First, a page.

Faith is necessary for salvation. This is something most all agree on. But what kind of faith is debated. There are various kinds of faith mentioned in the Bible. There is faith that is not perfected, Jas 2:22. Faith is perfected when accompanied with obedience. There is also the doubting faith, Jas 1:5ff. This is the faith of a double-minded, or two-souled person whose allegiance with God is divided with the world. There is the worrying and anxiousness of little faith, Mt 6:30; Mt 14:31. Those with little faith have trouble turning their needs and concerns over to God. But faith that is pleasing to God is unique and always the same.
There’s only one faith that pleases God. By this kind of faith men of old gained approval, Heb 11:2. The same chapter is filled with people like Noah, Abraham, and Moses who had this obedient kind of faith. It’s the faith that is confident and convicted about God and His promises, which always shows by one’s deeds, Heb 11:1. This faith that pleases God always does what God calls for the person to do. When God says repent of your sins, faith begins repenting. If God says go and confess the good news to the lost, faith starts talking. If God says to be baptized, faith gets in the water. If God says to give liberally and sing spiritual songs, faith starts giving and singing. The point is that saving faith, the only kind that God approves of, is always doing the will of God.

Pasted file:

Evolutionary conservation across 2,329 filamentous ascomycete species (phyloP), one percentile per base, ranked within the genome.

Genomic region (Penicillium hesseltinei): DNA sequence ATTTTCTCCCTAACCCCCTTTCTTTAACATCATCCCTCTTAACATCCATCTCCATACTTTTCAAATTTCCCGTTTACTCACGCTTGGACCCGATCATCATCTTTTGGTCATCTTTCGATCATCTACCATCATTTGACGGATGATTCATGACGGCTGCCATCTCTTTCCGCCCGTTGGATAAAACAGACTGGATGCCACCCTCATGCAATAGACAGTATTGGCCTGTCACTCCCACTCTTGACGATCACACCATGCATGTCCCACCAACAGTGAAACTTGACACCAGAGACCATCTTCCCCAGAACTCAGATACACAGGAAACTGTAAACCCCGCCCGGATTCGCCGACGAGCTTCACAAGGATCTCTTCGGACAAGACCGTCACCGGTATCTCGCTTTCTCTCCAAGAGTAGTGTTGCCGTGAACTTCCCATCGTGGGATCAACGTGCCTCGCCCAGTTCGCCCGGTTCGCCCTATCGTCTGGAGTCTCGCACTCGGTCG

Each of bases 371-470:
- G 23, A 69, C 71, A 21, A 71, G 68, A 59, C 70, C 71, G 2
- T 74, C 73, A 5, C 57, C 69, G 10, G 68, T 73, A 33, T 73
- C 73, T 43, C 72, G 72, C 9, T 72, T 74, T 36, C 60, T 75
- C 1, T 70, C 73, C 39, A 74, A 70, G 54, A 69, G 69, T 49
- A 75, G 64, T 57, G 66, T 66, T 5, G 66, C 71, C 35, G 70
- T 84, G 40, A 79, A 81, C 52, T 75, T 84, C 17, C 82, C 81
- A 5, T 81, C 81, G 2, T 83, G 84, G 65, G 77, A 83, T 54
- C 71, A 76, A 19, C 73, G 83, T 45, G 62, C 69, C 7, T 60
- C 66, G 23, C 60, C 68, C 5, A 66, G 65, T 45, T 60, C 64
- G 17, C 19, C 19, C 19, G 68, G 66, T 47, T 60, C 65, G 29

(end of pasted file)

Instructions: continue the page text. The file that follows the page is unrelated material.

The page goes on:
If a man is confronted by the will of God and that man does not act, then that man does not have the saving faith that’s described in the Bible.